Some people commented and may have just been pointing out that he (Jeffries) is well-known for his style of work and this may have been done assuming that the person commenting didn’t know his onions.

I don’t often read a lot of the remarks under photos, sometimes I do and this time I did. It made me chuckle because I could just picture people’s faces with regards to thinking who is this chap to critique someone considered a master in his field. Not dissimilar to my comments at college about Newton & Bailey.

The guy expressed an opinion and may have felt scoffed at by some of the remarks. I commented that it made me chuckle but of course he does not have the full back story to why I was amused. Simple communication that was easy to resolve but to some extent unavoidable without a big long, even boring prelude to set the scene.

Unless the wording is blatantly aggressive and nasty, I think in most instances comments need to be taken lightly. I definitely think they should be read two or three times and returned to, prior to responding.

Thankfully I’ve not upset anyone today. hopefully I’ll keep it that way.

No photo, no tips and hints, just a thought process noted down for future reference and my own mindfulness that a common language does not mean a common interpretation.

Is this my third post in three days?

Rest assured that is the last one for a short while… I hope y’all have a good weekend.

Jim Jimmy James.

Glengoyne Distillery

It feels a little wrong to leave the G5X without showing some of the better shots.

On a recent trip up north we visited The Glengoyne Distillery en-route to the highlands.

Actually Glengoyne is on the outskirts of Glasgow and is considered to be The Highlands. It is located on the most southerly point, right on the boundary of the highlands. In fact, the whisky is distilled in the highlands and then matured right across the road but in the lowlands.

We had a tour that was very kindly arranged by my wife’s cousin’s husband.  As you would expect, this included a few tipples for myself and my better half was the nominated driver that had the joys of driving a tipsy back seat driver.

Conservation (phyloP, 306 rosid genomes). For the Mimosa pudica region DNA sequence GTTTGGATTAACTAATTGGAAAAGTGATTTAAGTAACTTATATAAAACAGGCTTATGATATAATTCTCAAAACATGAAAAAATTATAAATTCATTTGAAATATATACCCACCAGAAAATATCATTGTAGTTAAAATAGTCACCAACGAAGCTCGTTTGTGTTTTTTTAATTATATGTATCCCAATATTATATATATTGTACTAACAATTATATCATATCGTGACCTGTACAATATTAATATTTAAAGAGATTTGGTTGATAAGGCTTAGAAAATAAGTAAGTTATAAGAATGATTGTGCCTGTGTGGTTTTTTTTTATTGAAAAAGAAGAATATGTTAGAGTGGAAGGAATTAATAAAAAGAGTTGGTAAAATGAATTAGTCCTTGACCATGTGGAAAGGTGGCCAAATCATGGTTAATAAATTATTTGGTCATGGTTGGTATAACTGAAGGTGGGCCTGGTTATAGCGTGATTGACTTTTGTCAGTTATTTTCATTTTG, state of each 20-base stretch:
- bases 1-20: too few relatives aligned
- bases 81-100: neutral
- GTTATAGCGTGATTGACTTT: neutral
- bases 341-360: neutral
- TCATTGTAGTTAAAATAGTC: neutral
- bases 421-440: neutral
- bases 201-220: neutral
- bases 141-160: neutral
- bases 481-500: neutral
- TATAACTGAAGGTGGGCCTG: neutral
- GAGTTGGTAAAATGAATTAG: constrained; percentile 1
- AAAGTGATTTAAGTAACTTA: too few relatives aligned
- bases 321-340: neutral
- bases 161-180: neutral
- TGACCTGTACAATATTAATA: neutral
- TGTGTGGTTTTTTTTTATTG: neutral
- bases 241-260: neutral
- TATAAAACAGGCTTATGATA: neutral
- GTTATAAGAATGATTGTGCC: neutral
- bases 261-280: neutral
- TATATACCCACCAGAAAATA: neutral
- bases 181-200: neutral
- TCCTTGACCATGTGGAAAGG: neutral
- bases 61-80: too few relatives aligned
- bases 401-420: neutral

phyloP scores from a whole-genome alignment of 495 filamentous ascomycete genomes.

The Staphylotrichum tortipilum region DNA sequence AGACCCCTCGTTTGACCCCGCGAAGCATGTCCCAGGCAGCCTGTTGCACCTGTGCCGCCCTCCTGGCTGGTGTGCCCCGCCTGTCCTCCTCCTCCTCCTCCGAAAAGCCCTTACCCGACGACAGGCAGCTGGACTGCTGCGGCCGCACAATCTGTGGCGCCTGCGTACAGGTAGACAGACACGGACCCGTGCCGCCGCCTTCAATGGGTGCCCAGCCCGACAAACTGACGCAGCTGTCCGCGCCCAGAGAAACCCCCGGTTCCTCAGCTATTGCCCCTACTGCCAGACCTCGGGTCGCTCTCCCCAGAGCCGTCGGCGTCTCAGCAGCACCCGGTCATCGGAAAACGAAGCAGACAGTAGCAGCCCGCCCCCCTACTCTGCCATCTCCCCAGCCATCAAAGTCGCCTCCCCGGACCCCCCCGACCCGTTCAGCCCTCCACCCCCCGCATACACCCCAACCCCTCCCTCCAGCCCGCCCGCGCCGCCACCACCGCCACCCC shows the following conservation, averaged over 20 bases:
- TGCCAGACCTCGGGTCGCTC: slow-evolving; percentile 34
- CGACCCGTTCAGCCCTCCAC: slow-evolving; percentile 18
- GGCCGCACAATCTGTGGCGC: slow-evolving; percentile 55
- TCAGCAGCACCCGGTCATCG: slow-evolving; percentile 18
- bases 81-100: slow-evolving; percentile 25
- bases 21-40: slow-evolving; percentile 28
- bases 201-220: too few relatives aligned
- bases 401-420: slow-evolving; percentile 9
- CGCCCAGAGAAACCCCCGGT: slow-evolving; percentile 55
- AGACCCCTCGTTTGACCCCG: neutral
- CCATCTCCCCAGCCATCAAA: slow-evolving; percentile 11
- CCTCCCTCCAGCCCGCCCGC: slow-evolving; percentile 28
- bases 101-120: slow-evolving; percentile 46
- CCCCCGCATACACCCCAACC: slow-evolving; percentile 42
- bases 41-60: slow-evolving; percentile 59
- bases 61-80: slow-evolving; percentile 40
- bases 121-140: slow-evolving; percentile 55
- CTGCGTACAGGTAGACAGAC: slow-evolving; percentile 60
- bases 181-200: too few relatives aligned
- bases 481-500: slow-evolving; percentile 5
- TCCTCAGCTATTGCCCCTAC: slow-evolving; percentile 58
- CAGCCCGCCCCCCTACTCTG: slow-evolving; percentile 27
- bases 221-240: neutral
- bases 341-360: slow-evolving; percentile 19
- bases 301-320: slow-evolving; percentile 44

At the end of the tour we (I) had a couple more generous drams in the old watchman’s house while we were told a bit more about the distillery’s history, their whisky and a few funny stories.

Its a much smaller place than I expected it to be but I’d say its worth a visit.

Here a couple of shots taken on the day. This time if there are any focusing issues it could be down to the whisky!

Glengoyne Distillery

 ©2016 Jim Jimmy James / Glengoyne Distillery / Canon G5X

The main entrance to the distillery and visitors centre.

Glengoyne water!

©2016 Jim Jimmy James / Glengoyne Distillery / Canon G5X

The small pond at the back of the site is fed from the hills above. This water was once used in the whisky but is now only used as part of the cooling process in the whisky production.

Glengoyne single malt

©2016 Jim Jimmy James / Glengoyne Distillery / Canon G5X

One of several vats used in the magical process of distilling the whisky.

Glengoyne casks

©2016 Jim Jimmy James / Glengoyne Distillery / Canon G5X

Casks on the lowland side of the Glengoyne Distillery. I believe they said they are used a maximum of three times and that this gives some difference in flavour and colour but I’d have to ask someone that wasn’t drinking.

Do visit the centre if you have an interest in the distilling process. Its a quick tour but interesting and the staff were really very nice.

Thats my final images I will share that were taken on the Canon G5X. For a one inch sensor I think they are pretty good. However if you are thinking about buying this camera, it does have limitations so please take a moment read my other posts.

As always, Thank you for stopping, looking at the images and reading my waffle.

Kind regards,

Jim Jimmy James

 

 

That Canon G5X